Rule 62(h) provides in relevant part that "[a] court may stay the enforcement of a final judgment entered under Rule 54(b) until it enters a later judgment or judgments." Rule 54(b) pertains to judgment on multiple claims or involving multiple parties, and it provides that "the court may direct entry of a final judgment as to one or more, but fewer than all, claims or parties only if the court expressly determines that there is no just reason for delay." Rule 54(b) further provides that, "[o]therwise, any order or decision, however designated, that adjudicates fewer than all the claims or the rights and liabilities of fewer than all the parties does not end the action as to any of the claims or parties."

Here, while the Court's September 2013 Order directed the Clerk of Court to enter judgment "in accordance with" the Order, the Order did not "expressly determine[] that there is no just reason for delay[ing]" the entry of a final judgment as to any claims or parties. Indeed, no judgment was entered at all after the Order was issued. Furthermore, the Order adjudicated "fewer than all the claims or the rights and liabilities of fewer than all the parties." Thus, no final judgment was entered under Rule 54(b). And, because no final judgment was entered under Rule 54(b), Rule 62(h) is inapplicable.

Plaintiff's alternative avenue for a stay lies within the Court's inherent authority to control its own docket. See Leyva v. Certified Grocers of Cal., Ltd. , 593 F.2d 857, 863 (9th Cir. 1979) ("A trial court may, with propriety, find it is efficient for its own docket and the fairest course for the parties to enter a stay of an action before it, pending resolution of independent proceedings which bear upon the case.") When considering a motion to stay pending appeal, courts consider:

(1) whether the stay applicant has made a strong showing that he is likely to succeed on the merits; (2) whether the applicant will be irreparably injured absent a stay; (3) whether issuance of the stay will substantially injure the other parties interested in the proceedings; and (4) where the public interest lies.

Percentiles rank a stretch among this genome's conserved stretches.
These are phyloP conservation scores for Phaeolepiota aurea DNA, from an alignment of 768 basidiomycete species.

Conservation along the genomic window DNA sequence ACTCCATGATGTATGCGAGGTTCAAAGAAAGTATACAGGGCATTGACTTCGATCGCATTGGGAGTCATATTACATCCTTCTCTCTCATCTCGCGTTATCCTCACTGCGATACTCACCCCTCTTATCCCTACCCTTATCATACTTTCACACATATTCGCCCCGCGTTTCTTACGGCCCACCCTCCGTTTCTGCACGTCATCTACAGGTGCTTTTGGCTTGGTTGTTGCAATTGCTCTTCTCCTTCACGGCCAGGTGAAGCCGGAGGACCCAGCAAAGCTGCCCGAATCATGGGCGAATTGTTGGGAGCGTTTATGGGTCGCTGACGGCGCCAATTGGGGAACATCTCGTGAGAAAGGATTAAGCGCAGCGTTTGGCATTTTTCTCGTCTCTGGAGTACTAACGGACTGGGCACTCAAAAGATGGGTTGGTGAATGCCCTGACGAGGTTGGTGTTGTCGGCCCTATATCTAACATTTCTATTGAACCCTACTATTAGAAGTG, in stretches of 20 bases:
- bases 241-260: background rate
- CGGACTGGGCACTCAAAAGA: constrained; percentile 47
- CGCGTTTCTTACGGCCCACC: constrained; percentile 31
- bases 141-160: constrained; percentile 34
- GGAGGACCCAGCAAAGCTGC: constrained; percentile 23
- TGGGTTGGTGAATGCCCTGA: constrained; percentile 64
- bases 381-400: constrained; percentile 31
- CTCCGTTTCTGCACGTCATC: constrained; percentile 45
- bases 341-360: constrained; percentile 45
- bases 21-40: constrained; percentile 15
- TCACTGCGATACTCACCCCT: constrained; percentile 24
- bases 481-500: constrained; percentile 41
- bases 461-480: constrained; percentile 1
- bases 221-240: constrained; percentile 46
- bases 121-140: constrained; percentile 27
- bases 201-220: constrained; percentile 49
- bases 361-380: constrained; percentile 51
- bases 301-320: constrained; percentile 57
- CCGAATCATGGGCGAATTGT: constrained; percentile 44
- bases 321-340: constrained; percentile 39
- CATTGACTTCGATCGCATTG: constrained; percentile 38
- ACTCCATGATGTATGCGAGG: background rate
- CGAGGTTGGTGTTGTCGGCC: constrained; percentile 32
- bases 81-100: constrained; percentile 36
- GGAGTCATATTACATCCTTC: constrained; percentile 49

Stormans Inc. v. Selecky , 526 F.3d 406, 408 (9th Cir. 2008) (citing Golden Gate Rest. v. San Francisco , 512 F.3d 1112, 1115 (9th Cir. 2008). The Ninth Circuit has explained:

to satisfy steps (1) and (2), [it] will accept proof either that the applicant has shown a strong likelihood of success on the merits [and]... a possibility of irreparable injury to the applicant, or that serious legal questions are raised and that the balance of hardships tips sharply in its favor.

Stormans , 526 F.3d at 408 (citations & quotation marks omitted).

Here, Plaintiff has made no showing that he is likely to succeed on the merits. Plaintiff does not state why any of the findings and conclusions in the September 2013 Order are erroneous. In the same vein, Plaintiff does not raise any serious legal questions relevant to this case that would warrant a stay pending review by the Ninth Circuit. To the contrary, the issues presented in this case are typical of most prisoner civil rights cases.

Turning to the prejudice factors, the Court recognizes that Plaintiff likely has mental health issues as he asserts. The question of Plaintiff's competence, however, is a broader issue that Judge Bartick has already resolved in finding that Plaintiff failed to offer substantial evidence of incompetence. Plaintiff's assertion that he has been found mentally ill by San Diego County and a "State Court SSI judiciary officer" is insufficient to disturb Judge Bartick's finding. Moreover, Plaintiff has (apparently with the assistance of an incarcerated lay person) continued to litigate this case in a manner typical of pro se litigants. In short, the Court cannot say that Plaintiff will be irreparably injured by a failure to stay this case.

On the other hand, Defendants persuasively argue that they will be prejudiced by further delay in this case. This case is nearly four years old and is one of three cases brought by Plaintiff against San Diego County since 2010. While some claims have been resolved, there are claims yet to be tried, and the Court finds no reason why this case should not proceed to the final pretrial conference scheduled for January 24, 2013.

Finally, the Court finds that the public interest lies more in expeditiously resolving this case on the merits than in staying the case pending an appeal that the Ninth Circuit likely lacks jurisdiction to hear. Accordingly, Plaintiff's Motion to Stay, (ECF No. 255), is DENIED.